Cliff is of Wyandot Indian heritage and was raised in the Yuma area so also had much to share with me about the early grain culture of the Pima and Papago peoples of the Gila River basin. By the mid-1800s Pima growers substantially supplied wheat to private teamsters for trade along the Overland Mail Route. These grains contributed to nutritious piñole and other staple soup mixtures of grain, corn, and beans. Some of the earliest California missions developed substantial grain farming and milling operations including places I had been like San Carlos Borroméo de Carmel (1770) and San Antonio du Padua (1771), founded on the fertile lowlands to the south near present Jolon, and San Gabriel Arcángel near present Los Angeles. By the early 1800s San Gabriel, Santa Inéz, and La Purísima led the California missions in production of wheat and barley and helped provision other missions along the El Camino Real. The 1806 stone foundations of San Antonio du Padua’s reconstructed grain mill remain intact, and a stone circular stone-lined threshing floor remains remarkably preserved and is likely the oldest known feature of its kind in North America. German-born artist Edward Visher (1809-1870) included these missions in his collection of twenty-six drawings and pen washes, The Missions of Upper California (1872).

Colored lithograph after Edward Vischer, “Mission San Antonio du Padua”; The Missions of Upper California (1872)

Colored lithograph after Edward Vischer, “Mission San Antonio du Padua”; The Missions of Upper California (1872)

Mission Mortars and Pestles

Mission Mortars and Pestles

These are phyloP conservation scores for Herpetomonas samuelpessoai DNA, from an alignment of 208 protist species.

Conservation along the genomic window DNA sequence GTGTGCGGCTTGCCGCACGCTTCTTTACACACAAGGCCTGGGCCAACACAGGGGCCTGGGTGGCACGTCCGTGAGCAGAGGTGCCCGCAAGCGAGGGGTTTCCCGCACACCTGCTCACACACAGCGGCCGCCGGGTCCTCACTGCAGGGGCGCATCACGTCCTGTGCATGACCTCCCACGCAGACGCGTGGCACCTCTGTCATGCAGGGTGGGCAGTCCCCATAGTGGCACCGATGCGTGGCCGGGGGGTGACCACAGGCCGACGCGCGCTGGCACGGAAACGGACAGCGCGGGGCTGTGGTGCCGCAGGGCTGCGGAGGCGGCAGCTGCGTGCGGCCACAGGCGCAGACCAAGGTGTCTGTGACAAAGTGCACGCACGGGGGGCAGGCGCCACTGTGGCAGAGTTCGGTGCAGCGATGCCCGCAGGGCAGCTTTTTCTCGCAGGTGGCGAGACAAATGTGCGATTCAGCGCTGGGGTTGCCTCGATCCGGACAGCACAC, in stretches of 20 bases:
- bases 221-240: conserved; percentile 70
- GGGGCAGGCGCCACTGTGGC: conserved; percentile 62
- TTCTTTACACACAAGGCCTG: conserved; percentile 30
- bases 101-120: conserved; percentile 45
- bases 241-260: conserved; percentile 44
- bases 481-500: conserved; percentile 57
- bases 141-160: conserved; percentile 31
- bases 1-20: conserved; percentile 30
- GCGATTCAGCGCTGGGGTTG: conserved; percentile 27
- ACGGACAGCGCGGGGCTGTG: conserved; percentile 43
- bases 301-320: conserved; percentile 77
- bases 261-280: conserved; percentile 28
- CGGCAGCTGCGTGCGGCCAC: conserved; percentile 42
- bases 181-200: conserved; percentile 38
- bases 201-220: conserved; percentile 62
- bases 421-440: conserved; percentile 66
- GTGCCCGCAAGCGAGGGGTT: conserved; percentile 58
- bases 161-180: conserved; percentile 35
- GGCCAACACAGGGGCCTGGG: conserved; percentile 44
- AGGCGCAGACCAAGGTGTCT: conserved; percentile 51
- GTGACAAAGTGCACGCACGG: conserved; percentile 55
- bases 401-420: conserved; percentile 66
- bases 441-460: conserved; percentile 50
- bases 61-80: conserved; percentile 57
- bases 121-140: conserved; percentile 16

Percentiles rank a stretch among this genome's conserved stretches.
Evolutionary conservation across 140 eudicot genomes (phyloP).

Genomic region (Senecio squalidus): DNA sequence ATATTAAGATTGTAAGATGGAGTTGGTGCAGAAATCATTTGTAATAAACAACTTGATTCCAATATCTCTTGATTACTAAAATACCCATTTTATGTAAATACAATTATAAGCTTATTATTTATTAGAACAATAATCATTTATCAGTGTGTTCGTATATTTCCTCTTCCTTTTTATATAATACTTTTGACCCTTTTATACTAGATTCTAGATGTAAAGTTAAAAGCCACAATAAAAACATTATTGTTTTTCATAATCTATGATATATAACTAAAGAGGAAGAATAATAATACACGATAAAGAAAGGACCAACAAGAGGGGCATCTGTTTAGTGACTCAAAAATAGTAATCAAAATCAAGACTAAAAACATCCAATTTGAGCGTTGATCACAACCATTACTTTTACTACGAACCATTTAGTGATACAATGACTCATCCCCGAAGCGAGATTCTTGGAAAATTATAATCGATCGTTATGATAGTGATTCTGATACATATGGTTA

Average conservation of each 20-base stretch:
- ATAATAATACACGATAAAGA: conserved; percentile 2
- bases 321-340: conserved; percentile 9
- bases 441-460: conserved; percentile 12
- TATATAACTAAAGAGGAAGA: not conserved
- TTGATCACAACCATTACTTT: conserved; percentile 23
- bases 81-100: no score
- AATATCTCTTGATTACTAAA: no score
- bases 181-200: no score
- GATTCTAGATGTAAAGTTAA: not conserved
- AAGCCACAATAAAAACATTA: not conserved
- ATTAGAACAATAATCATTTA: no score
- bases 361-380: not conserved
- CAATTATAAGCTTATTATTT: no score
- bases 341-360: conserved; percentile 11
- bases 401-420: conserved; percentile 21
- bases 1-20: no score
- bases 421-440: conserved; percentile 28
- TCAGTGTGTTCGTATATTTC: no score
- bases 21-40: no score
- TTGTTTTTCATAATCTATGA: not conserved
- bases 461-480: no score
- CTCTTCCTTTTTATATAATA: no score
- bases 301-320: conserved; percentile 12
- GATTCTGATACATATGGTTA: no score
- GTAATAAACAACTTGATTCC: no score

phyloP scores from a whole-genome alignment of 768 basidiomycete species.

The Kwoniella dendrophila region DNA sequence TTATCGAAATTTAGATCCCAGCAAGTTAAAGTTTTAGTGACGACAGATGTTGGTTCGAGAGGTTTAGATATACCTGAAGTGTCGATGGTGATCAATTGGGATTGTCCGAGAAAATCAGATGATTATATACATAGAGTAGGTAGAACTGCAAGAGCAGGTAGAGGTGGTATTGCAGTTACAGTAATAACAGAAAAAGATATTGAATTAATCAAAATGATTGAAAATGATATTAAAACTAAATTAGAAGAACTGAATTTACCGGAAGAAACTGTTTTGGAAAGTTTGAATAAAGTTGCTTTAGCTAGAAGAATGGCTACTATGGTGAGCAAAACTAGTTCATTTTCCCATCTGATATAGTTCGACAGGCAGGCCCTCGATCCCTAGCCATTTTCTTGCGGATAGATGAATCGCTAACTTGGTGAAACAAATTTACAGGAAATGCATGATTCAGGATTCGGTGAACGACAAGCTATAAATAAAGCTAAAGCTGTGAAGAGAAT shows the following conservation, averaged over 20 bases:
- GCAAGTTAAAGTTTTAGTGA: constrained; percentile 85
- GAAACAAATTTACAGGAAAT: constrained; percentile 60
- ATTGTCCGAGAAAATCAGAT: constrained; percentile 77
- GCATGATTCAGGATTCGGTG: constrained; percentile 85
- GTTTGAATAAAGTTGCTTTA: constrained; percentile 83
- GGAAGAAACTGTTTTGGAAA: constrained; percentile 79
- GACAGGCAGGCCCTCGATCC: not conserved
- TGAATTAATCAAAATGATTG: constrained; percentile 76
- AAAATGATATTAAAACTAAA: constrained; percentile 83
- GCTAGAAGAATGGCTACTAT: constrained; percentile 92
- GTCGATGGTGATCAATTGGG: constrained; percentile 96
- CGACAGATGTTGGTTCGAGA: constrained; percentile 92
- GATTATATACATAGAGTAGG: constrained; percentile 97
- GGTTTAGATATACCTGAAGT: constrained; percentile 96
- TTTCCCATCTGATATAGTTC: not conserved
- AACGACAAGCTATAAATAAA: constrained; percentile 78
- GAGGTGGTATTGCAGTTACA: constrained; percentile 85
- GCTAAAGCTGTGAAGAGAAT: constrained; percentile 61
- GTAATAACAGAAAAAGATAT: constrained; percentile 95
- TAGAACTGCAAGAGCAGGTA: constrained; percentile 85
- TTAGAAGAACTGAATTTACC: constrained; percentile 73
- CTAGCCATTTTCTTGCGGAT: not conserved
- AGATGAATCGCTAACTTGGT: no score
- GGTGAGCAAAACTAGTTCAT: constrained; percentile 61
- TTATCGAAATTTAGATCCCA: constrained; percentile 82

The Alta California missions produced substantial amounts of grain and vegetables and raised considerable livestock. An 1850 sketch by frontier artist William H. Dougal (1822-1895) of the San Mateo Rancho granary near the San Juan Bautista Mission shows one side of the wide two-story structure with six doorways and five high windows near the eaves. The oldest extant one in North America is believed to be the Mission San Jose Granary (c. 1726) near San Antonio, Texas, which is a massive barrel-vaulted stone structure with flying buttress supports. Wheat production was especially notable at San Gabriel, Santa Inéz, La Purísima, and San Luis Obispo where at least 150,000 bushels raised at each location from the 1780s until secularization in the 1830s. Mission granary foundations have been located at Mission San Antonio de Padua, La Purísima, and Nuestra Señora de al Soledad. I had read somewhere that the latter, located a few miles west of Highway 101 near Soledad, was among the least restored of the El Camino missions so had not intended to stop there until I found out later its namesake was Mary’s sorrow between the time of Christ’s crucifixion and resurrection. Since I was traveling by on that Saturday I made a pilgrimage to that quiet place which gave some consolation since I had never spent an Easter apart from the family.